De novo analysis generated results suggestive of multiple infections (more than one IVA-contig in the same genomic region) for four samples (HU-UFRJ-03, two contigs; HI-11, two contigs; HI-14, three contigs, and HI-17, five contigs). For three of them (HU-UFRJ-03, HI-11, and HI-14), only one of the contigs generated intact open reading frames (ORFs), while the other contigs presented truncated ORFs showing multiple stop codons, consistent with APOBEC-mediated G-to-A mutations. They were confirmed as hypermutated sequences when compared to the viable sequence from the respective patient in Hypermut (p < 0.05, data not shown). Patient HI-17 had several overlapping regions between the contigs, two of them at the gag-pol region and three at env (Figure 4A). Phylogenetic trees comprising the contigs, the top-ten best hits found in BLASTn searches for each contig and reference sequences were constructed for each overlapping region. Overall, these trees showed different clustering profiles between the contigs and HIV-1 subtype references, suggesting the presence of variants with different HIV-1 subtypes within this samples (Figure 4B). The contigs were then submitted to Simplot analysis to confirm the subtype classification and determine the recombination breakpoint profile. All contigs were confirmed as distinct variants. For the HI-17 patient, the longest contig had the same recombination profile observed for the consensus sequence (URF_BF1), one had a distinct recombination profile comprising B and F1 subtypes, and three were classified as subtype B (Figure 4A). Another two cases of multiple infections with distinct subtypes were described by Pessoa et al., one involving viruses of subclade F1 and subtype B and another involving a CBF1 recombinant and a non-recombinant subtype B (Pessoa et al., 2015, 2016).

FIGURE 4
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Figure 4. Different contigs representing HIV-1 sequences found in patient HI-17 through multiple infection investigation with their respective positions along the HXB2 reference genome and phylogenetic classification (A) considering the bootscaning (B) and maximum likelihood phylogenetic analyses. Each color represents a different subtype: red for subtype B, green for subtype F1 and blue for subtype C. Samples are identified before their respective virus structure and the HXB2 reference genome sequence is at the top of the Figure for reference positioning purpose.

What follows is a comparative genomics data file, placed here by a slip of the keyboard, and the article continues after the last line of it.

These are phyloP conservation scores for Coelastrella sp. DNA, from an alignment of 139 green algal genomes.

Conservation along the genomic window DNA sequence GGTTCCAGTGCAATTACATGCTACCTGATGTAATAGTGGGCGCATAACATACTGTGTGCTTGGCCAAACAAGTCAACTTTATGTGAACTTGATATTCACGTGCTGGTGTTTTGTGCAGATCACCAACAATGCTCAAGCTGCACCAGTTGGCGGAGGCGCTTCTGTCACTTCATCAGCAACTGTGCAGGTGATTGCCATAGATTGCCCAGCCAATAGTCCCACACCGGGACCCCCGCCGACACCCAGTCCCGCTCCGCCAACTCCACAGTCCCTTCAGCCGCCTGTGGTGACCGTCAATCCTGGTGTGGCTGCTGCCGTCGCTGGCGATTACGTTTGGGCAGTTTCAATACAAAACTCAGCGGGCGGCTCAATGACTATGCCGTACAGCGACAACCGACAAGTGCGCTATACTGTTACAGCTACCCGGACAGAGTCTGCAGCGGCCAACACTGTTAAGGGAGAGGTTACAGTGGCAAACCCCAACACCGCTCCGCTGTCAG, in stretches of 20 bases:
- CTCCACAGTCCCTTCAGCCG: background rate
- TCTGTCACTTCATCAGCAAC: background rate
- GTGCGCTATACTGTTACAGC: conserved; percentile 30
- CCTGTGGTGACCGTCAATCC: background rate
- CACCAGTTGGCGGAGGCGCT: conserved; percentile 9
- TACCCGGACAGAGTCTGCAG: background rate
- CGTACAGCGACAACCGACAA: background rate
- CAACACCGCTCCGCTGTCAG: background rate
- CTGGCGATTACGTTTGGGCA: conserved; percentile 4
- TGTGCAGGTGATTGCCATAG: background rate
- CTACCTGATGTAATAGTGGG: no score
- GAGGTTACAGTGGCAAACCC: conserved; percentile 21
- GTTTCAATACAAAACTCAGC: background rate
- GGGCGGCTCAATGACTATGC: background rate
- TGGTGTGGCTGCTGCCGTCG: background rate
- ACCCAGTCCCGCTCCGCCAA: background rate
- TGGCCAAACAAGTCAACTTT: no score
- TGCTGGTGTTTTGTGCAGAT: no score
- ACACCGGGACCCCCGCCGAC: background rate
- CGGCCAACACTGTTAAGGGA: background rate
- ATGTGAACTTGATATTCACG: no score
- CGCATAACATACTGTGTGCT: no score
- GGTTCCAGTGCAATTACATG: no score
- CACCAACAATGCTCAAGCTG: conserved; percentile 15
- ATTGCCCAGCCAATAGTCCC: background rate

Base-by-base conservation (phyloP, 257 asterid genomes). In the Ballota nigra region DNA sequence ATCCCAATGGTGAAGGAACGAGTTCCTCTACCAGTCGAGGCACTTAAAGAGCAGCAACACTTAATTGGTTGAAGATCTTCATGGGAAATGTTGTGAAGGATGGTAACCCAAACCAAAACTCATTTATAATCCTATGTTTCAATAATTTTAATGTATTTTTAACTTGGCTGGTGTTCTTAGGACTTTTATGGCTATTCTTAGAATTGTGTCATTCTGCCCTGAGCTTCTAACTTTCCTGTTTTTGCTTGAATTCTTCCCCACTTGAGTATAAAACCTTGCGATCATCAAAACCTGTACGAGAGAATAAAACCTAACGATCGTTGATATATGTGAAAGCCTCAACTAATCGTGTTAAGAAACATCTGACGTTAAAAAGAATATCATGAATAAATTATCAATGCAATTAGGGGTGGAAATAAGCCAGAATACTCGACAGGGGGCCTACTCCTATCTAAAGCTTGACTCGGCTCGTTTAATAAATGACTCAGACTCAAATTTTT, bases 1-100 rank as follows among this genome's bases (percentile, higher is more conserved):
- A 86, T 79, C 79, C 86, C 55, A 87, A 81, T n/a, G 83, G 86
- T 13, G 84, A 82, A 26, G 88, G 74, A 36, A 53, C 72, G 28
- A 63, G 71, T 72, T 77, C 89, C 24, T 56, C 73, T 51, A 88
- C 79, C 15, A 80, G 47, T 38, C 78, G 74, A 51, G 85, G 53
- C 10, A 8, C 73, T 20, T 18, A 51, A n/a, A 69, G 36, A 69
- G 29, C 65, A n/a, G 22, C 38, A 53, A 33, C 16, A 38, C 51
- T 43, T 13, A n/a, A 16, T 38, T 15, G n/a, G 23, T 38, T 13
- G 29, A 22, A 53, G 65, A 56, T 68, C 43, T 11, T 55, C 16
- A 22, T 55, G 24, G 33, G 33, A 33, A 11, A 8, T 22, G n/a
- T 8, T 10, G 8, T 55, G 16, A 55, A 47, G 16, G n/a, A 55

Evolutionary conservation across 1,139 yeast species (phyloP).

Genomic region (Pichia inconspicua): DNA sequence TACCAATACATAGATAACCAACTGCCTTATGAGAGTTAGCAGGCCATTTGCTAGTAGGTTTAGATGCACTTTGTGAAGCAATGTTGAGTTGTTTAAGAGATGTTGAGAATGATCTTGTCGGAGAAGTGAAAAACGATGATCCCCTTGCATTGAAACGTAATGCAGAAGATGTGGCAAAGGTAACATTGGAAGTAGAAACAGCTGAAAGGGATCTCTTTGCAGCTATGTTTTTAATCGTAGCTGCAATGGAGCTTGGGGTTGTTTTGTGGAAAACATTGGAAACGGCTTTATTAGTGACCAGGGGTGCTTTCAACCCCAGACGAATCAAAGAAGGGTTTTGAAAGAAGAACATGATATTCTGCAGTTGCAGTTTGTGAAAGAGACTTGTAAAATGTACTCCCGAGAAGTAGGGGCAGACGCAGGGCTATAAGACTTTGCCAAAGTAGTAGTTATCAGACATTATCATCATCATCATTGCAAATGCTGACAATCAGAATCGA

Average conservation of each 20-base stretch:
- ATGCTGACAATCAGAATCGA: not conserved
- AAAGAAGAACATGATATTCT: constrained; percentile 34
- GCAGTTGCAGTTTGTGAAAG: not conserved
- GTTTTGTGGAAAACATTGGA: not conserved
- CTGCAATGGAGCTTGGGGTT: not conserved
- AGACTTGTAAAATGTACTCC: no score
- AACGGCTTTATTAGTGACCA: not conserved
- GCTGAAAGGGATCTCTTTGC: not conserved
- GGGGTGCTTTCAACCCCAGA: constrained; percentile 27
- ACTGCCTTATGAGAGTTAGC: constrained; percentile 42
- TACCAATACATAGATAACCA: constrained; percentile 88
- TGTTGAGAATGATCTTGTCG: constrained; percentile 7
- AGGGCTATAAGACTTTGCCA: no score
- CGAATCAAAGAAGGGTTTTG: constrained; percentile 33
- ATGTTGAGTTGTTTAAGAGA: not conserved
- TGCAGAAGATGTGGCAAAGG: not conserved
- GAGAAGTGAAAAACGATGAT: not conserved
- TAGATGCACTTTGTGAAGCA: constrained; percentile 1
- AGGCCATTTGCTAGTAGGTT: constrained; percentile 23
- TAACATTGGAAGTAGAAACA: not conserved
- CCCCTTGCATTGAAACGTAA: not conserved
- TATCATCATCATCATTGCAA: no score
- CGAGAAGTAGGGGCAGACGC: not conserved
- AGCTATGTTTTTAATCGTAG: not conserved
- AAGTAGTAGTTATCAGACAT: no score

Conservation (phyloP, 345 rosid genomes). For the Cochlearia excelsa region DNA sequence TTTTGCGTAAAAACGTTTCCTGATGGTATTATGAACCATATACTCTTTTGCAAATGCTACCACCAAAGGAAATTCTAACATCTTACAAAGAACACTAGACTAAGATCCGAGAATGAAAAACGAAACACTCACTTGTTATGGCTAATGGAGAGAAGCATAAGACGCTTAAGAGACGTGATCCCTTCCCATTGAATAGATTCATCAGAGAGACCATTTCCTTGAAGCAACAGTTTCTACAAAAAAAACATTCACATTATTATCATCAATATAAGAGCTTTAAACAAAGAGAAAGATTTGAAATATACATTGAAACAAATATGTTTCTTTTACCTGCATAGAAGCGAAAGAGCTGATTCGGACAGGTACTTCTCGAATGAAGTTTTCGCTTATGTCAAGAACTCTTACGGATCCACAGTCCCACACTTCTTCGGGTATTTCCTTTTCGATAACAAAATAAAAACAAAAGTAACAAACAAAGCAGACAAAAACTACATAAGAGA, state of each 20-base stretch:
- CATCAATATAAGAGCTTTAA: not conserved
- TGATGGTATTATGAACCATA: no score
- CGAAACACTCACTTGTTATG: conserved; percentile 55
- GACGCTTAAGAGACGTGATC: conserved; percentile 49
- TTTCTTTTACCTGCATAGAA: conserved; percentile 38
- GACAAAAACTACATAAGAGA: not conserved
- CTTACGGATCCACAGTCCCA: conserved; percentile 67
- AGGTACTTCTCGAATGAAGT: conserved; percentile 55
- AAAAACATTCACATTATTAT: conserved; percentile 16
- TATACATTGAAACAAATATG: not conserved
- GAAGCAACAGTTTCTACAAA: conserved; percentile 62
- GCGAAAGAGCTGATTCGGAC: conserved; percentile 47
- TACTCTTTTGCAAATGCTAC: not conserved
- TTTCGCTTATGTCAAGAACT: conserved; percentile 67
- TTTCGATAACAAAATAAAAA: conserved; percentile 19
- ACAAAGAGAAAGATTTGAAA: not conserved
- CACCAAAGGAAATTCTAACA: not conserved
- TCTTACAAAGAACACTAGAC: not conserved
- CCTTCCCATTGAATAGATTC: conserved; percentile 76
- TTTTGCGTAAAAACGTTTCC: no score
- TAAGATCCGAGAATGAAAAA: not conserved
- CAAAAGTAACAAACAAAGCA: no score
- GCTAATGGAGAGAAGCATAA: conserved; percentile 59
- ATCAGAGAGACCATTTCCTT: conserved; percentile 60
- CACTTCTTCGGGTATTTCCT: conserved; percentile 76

Discussion

The present study describes the HIV-1 genetic diversity and molecular epidemiology observed in Brazil using NGS-generated HIV-1 sequences, combining recently published reports and novel data from our group. In comparison to our previous published study with HIV+ patients recruited at HFI, we extended our analysis for three of the nine patients which data could not be obtained in the first study, and obtained NFLG sequences for another five patients (Alves et al., 2017). Concerning the integrity of the open reading frames (ORF), 4.5% (11/247) of the sequences available in the literature, and 25% (7/28) of our sequences displayed mutations and/or insertions and deletions resulting in frameshifts or premature stop codons.

Considering our cohort, a high prevalence of infection by HIV-1 subtype B viruses was found among patients from Rio de Janeiro (79%, 27/34). On the other hand, subtype C was the most prevalent subtype in Rio Grande do Sul, with a similarly high proportion (72%, 10/14), highlighting the regional differences observed in HIV-1 subtype distribution in the country. It is well documented that the overall prevalence of non-B strains, such as URF_BF1, URF_BC, and particularly subtype C and CRF31_BC in the South of Brazil, has been increasing (Santos et al., 2007; Cardoso et al., 2009; Machado et al., 2009; Almeida et al., 2012; Velasco-de-Castro et al., 2014). Similarly to some recently published data using NFLG, the recombinants identified in our cohort did not show any similarity with the CRFs already described (Sanabani et al., 2013; Alves et al., 2017). However, it is worth to mention that two partial sequences from HU-FURG show the same recombinant pattern (14 HU-FURG and 18 HU-FURG) and did not have any evidence of epidemiological linkage between them.